The move came after China announced targeted sanctions against two Americans, a Canadian and a rights advocacy body who had denounced Beijing's treatment of them and other minorities.
The UN is in negotiations with Beijing for a visit "without restrictions" to Xinjiang to see how the Uighur minority is being treated, Secretary-General Antonio Guterres has said in an interview broadcast.
At least one million Uighurs and people from other mostly Muslim groups have been held in camps in the northwestern region, according to US and Australian rights groups, which accuse Chinese authorities of forcibly sterilising women and imposing forced labour.
The Chinese government denies any mistreatment and has said that people of all ethnic groups in the Xinjiang Uighur Autonomous Region and the Tibetan region enjoy wide-ranging freedoms.
The UN's High Commissioner for Human Rights Michelle Bachelet said last month that reports of arbitrary detention, ill-treatment, sexual violence and forced labour in Xinjiang necessitated a thorough and independent assessment.
In February, Bachelet said talks to organise a visit had begun but no agreement has yet been reached.
Bachelet's visit "is being negotiated at the present moment between the office of the High Commissioner and the Chinese authorities," Guterres said in an interview aired on the Canadian Broadcasting Corp's Rosemary Barton Live show.
"And I hope that they will reach an agreement soon and that the human rights commissioner will be able to visit China without restrictions or limitations," he added.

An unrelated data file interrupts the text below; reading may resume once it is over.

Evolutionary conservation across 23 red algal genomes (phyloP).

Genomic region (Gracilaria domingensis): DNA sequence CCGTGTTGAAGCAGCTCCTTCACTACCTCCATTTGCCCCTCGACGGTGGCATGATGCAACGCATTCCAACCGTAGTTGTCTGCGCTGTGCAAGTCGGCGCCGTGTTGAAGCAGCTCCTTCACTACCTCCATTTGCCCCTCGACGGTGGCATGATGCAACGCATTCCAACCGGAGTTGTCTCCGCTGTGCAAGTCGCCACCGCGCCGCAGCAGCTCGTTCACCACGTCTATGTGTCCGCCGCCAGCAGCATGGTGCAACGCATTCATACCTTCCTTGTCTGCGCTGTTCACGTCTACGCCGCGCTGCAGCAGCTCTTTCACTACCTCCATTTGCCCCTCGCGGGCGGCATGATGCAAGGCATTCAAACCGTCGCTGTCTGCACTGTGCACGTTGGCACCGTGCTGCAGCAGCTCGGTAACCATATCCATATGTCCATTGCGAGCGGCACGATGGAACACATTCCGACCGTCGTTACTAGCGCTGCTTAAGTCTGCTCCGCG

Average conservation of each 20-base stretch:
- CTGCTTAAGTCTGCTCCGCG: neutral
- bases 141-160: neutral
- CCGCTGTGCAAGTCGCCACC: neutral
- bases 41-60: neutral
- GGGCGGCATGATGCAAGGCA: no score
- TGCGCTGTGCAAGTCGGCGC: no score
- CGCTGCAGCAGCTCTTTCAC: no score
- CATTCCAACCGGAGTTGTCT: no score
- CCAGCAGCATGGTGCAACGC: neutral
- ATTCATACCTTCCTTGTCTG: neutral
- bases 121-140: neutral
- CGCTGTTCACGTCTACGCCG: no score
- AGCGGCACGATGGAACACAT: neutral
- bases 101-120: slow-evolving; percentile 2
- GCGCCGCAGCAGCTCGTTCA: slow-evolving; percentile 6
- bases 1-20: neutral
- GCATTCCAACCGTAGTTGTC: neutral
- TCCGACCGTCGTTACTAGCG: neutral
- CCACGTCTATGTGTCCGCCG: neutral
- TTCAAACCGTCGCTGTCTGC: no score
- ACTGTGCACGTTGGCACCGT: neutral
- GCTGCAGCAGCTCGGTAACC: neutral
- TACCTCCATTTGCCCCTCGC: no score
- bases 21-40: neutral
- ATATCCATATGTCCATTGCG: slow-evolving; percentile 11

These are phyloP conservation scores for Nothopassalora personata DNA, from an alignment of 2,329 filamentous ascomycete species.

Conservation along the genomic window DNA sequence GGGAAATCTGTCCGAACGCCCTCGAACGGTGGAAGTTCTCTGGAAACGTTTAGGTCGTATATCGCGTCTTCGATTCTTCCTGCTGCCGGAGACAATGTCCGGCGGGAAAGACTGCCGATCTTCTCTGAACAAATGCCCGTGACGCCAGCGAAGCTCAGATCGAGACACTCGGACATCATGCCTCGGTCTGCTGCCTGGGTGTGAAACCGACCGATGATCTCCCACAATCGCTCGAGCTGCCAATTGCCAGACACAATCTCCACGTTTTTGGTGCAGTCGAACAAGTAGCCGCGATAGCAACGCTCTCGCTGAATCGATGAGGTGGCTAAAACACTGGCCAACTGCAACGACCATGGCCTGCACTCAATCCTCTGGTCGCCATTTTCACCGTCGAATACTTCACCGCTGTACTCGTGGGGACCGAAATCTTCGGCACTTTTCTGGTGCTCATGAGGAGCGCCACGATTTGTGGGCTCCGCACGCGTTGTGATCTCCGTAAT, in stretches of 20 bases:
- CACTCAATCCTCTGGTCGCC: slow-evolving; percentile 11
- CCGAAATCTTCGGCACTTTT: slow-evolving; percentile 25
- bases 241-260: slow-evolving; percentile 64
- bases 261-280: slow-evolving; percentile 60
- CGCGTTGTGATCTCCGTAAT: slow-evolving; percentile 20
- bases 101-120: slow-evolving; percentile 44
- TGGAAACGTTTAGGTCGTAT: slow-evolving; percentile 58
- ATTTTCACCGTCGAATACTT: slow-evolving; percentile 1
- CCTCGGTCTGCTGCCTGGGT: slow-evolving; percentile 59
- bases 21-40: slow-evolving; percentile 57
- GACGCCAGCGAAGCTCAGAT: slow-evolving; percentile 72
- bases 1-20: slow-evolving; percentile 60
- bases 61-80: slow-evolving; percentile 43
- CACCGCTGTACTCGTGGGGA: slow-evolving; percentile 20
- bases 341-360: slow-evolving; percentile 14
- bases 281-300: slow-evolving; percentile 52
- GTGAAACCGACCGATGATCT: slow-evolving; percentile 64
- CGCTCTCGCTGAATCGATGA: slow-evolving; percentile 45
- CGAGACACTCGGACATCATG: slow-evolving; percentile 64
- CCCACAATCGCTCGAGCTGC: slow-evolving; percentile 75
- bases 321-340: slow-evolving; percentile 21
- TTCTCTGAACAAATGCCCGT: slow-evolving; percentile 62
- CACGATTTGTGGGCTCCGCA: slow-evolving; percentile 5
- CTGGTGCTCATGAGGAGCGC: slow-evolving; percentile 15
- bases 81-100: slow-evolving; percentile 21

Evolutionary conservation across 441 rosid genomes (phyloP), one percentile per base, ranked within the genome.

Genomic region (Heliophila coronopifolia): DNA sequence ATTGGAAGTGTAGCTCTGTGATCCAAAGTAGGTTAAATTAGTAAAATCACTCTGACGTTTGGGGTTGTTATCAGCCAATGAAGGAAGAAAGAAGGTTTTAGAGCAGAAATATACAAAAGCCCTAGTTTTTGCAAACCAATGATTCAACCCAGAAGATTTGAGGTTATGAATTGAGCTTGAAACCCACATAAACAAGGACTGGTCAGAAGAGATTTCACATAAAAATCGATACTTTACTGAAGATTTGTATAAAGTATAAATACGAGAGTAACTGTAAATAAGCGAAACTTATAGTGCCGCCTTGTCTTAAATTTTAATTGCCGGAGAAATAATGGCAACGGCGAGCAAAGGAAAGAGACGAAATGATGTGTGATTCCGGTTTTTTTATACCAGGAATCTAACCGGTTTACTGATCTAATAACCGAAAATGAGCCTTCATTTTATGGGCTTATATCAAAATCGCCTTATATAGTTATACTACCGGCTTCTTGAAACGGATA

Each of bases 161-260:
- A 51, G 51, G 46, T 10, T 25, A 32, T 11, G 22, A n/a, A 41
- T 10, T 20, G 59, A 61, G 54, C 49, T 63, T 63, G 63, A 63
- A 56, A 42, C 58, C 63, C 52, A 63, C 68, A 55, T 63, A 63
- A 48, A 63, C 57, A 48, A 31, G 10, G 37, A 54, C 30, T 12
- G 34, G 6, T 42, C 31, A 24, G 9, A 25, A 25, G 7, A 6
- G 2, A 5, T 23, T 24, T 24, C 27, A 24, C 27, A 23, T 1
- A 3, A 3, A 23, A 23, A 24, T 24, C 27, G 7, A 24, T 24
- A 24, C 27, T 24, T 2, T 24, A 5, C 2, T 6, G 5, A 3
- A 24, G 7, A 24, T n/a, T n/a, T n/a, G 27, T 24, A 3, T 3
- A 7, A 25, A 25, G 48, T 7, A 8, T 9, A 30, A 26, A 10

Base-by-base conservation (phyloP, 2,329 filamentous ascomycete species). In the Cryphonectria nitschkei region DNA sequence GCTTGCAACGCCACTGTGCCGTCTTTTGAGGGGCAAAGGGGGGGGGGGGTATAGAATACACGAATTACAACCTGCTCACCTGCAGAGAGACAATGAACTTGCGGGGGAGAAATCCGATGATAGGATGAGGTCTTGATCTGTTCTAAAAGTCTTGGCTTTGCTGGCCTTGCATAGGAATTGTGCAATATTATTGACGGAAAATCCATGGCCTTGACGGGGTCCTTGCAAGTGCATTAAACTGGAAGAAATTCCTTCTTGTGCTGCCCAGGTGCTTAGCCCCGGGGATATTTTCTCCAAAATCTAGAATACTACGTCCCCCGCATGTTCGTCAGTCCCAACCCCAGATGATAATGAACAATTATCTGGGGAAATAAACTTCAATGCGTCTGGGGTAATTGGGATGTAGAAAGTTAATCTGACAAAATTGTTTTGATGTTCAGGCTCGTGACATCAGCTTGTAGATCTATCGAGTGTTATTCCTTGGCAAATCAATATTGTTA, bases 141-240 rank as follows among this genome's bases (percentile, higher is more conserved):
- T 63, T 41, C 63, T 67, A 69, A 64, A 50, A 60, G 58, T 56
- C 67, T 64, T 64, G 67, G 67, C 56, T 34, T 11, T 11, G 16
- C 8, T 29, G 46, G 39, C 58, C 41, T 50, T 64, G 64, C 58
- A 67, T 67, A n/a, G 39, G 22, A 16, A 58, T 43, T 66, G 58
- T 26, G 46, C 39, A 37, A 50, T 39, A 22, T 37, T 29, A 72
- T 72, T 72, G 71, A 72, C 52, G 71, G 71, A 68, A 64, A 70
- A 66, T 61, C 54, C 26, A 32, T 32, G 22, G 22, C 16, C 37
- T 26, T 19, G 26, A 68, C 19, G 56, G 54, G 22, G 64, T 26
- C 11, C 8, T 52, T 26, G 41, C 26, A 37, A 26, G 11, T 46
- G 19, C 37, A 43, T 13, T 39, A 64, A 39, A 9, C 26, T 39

"A serious negotiation is at the present moment taking place between the Office of the (UN Human Rights) Commissioner and the Chinese authorities," Guterres told Canada's CBC television network.
"I hope that they will reach an agreement soon" to allow a visit "without restrictions or limitations," he added.
Guterres said the Chinese had repeatedly affirmed to him "that they want that mission to take place."
Sanctions against Americans
On Saturday, Beijing announced sanctions against two Americans, a Canadian and a rights advocacy body that had criticised its alleged treatment of the Uighurs, which US officials have said constitutes genocide .
Guterres said he was also following "with concern" the fate of two Canadians, Michael Kovrig and Michael Spavor, who are being held prisoner in China on charges of espionage.
Their detention, which Ottawa has denounced as "arbitrary," is widely viewed in the West as a reprisal for the arrest and continued detention in Canada of Meng Wanzhou, an executive of Chinese telecommunications giant Huawei.
"Our position has been very clear," Guterres told CBC: "that in all situations of this kind, there must be due process and full respect for the human rights of the people involved."